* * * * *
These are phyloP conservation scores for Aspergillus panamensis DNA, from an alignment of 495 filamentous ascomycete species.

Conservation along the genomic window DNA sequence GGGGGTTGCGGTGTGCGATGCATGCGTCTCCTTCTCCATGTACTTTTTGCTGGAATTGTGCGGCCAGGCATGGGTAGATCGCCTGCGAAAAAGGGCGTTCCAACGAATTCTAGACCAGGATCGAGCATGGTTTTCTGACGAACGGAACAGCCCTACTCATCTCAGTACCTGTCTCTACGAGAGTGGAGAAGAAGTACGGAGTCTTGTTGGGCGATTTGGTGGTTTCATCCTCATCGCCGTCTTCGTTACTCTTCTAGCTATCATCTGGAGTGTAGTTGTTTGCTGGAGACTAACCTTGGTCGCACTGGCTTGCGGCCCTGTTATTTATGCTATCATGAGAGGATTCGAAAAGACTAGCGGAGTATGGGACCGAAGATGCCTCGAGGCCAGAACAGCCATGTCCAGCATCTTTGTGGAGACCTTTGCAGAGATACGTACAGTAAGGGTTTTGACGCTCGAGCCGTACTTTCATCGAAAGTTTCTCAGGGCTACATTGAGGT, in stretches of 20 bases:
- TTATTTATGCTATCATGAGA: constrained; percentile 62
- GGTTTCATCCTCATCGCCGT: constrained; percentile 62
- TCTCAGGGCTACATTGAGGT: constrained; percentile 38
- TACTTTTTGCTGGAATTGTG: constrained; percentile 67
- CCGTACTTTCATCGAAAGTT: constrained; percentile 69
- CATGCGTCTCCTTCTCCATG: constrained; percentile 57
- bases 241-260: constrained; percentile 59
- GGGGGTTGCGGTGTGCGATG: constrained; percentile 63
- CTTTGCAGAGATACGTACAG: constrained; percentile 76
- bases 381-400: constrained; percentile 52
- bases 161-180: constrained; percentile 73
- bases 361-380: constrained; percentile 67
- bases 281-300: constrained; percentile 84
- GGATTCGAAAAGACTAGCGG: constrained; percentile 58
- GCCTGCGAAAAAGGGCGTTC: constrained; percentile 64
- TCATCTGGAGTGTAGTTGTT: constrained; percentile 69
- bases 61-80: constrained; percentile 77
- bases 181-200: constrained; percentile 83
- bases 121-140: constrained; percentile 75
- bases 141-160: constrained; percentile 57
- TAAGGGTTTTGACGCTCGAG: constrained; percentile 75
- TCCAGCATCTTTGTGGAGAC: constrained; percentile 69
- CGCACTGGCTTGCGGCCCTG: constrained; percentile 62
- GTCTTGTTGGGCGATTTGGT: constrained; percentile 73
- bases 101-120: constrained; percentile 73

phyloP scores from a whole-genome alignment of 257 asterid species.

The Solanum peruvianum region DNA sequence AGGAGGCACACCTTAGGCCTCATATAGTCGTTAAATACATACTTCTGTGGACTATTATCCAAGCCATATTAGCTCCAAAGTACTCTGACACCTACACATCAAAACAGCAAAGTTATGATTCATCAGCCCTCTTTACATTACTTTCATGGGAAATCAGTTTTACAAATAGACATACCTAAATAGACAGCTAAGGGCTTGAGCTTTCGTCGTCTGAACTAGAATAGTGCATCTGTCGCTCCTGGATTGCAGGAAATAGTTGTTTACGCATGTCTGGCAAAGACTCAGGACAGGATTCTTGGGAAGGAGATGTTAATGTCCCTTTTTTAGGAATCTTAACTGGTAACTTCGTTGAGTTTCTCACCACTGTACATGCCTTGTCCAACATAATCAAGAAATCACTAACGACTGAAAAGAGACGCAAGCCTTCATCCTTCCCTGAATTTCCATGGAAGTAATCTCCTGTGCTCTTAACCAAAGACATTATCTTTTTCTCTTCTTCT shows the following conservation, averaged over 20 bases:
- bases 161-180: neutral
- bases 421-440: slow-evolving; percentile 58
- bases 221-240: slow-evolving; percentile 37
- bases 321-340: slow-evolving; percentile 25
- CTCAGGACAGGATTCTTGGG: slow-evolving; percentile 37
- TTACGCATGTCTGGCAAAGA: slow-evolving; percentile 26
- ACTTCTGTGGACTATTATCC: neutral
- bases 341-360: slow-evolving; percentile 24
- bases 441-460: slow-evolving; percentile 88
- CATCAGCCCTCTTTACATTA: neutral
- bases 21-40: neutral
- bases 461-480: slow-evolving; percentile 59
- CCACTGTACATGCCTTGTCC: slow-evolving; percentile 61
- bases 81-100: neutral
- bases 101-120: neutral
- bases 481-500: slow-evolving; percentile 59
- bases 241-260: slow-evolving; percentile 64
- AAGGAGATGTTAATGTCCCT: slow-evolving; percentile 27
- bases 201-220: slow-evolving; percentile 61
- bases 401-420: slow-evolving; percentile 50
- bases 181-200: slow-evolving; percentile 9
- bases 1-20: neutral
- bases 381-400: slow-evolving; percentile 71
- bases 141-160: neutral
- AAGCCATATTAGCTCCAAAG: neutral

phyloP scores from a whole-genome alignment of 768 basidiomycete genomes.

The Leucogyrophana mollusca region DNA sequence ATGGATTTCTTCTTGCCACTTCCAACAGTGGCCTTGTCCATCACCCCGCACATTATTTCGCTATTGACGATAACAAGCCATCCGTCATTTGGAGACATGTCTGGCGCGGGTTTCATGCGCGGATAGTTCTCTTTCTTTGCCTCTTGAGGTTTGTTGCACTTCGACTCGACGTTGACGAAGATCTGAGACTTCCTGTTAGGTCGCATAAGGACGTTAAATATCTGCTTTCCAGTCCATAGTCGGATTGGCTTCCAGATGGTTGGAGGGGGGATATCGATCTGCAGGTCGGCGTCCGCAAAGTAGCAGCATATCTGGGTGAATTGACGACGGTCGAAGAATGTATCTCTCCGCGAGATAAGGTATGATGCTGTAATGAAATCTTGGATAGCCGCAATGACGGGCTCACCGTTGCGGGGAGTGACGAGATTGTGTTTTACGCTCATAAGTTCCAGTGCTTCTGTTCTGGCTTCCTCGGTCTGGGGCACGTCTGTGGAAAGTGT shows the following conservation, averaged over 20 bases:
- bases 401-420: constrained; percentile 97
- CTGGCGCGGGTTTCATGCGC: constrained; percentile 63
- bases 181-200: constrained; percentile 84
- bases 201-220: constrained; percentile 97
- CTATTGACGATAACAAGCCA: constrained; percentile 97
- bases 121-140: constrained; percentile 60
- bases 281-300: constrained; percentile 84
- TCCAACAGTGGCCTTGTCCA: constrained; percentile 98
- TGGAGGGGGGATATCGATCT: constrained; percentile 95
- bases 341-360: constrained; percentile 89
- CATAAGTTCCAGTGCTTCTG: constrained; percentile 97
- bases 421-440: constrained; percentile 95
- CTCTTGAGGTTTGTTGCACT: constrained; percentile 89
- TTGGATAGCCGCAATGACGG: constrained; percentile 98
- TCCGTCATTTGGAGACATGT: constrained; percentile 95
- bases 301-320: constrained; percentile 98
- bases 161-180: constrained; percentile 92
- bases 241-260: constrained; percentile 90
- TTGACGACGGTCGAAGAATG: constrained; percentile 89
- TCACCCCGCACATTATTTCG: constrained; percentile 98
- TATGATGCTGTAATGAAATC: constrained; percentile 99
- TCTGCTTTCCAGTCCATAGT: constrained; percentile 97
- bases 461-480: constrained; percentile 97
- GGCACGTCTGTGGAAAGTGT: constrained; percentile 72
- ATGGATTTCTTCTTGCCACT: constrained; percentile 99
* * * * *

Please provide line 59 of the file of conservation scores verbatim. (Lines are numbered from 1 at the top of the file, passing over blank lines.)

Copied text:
- bases 181-200: constrained; percentile 84